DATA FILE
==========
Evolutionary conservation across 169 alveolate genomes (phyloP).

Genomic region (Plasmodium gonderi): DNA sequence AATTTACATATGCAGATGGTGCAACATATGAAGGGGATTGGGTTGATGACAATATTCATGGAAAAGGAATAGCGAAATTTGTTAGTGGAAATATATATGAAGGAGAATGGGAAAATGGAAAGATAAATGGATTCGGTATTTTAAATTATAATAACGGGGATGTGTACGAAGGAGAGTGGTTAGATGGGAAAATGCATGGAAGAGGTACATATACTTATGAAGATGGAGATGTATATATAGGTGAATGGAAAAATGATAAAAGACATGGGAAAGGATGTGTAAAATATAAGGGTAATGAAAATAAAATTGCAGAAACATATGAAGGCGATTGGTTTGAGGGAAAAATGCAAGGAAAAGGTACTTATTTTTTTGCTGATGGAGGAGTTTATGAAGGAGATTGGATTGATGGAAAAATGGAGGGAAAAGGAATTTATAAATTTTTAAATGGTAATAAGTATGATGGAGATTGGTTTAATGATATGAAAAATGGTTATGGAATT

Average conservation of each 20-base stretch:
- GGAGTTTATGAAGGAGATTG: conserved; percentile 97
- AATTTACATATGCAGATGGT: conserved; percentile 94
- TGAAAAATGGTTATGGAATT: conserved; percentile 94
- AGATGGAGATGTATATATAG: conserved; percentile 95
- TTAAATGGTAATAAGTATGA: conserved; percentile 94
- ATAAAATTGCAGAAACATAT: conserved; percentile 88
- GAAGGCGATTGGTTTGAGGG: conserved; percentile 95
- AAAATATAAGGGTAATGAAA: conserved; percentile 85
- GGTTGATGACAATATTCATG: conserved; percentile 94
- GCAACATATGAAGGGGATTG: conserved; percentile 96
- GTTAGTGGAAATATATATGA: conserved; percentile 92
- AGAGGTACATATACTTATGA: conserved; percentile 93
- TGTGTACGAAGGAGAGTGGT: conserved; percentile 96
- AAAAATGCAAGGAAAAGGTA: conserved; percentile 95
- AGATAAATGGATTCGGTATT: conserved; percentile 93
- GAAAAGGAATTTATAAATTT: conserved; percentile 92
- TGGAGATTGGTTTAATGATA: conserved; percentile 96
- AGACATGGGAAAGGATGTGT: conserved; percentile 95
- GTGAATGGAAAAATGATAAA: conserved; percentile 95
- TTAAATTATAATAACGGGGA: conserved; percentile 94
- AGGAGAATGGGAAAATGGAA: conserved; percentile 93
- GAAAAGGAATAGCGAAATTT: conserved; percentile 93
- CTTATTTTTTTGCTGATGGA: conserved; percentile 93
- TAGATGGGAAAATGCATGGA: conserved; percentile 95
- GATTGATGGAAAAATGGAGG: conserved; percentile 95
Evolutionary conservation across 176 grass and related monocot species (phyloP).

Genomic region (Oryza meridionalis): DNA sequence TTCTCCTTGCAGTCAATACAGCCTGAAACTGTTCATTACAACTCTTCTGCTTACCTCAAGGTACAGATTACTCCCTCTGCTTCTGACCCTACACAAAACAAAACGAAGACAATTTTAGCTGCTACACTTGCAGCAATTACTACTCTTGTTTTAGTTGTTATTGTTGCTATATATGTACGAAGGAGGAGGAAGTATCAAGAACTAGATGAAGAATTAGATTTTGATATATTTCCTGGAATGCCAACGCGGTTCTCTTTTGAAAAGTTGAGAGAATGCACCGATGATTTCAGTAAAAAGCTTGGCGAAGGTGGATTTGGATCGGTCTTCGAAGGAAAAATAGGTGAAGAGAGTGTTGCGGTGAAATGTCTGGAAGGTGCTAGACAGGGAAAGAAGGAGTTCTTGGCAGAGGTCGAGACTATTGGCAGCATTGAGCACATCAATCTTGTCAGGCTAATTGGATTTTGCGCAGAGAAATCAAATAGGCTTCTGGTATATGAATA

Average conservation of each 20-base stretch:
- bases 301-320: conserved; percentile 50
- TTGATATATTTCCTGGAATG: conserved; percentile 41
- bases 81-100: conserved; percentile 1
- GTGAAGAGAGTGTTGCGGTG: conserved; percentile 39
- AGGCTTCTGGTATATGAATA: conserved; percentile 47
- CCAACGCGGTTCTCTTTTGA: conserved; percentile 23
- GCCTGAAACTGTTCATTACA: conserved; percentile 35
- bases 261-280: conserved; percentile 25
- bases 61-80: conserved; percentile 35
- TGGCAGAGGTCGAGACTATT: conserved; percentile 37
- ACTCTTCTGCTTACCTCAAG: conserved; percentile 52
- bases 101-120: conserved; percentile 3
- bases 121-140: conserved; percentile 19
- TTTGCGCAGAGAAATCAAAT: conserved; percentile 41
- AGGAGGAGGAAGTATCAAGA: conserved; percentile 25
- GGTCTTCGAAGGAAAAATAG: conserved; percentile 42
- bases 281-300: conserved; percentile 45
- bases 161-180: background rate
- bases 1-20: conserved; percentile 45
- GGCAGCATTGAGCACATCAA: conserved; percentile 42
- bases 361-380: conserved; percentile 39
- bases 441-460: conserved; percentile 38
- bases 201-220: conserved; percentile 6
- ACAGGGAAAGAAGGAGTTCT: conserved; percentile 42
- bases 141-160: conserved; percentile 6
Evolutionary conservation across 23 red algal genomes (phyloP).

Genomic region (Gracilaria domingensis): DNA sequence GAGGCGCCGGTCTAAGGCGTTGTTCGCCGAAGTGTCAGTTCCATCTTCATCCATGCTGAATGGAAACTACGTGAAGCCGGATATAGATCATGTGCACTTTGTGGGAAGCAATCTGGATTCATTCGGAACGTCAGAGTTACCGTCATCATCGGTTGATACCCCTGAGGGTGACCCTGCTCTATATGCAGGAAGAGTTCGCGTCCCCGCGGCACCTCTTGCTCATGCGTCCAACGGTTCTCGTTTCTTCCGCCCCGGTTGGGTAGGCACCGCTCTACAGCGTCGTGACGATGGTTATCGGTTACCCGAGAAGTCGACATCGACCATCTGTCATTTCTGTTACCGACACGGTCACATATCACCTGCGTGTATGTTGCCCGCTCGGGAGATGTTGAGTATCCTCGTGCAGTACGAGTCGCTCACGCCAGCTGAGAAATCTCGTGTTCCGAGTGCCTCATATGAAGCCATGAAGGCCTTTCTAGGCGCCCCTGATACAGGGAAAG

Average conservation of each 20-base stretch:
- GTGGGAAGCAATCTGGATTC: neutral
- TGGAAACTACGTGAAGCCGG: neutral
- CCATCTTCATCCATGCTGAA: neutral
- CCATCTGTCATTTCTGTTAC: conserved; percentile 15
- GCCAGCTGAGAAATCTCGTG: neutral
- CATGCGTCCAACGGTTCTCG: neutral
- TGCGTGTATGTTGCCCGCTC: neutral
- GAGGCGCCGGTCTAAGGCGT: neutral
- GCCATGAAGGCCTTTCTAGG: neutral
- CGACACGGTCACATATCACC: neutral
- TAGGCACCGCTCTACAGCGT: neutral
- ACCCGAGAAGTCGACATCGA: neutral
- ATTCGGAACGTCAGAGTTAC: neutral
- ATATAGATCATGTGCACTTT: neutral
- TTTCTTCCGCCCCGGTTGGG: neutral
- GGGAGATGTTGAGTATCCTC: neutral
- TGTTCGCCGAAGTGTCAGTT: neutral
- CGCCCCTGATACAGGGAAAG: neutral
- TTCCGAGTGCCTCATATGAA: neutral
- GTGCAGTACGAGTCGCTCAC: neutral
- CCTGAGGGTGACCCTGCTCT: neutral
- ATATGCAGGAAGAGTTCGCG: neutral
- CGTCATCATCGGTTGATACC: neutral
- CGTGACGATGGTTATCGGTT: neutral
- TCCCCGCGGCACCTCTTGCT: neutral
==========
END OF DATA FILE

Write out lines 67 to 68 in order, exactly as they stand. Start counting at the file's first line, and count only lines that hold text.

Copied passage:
- GAGGCGCCGGTCTAAGGCGT: neutral
- GCCATGAAGGCCTTTCTAGG: neutral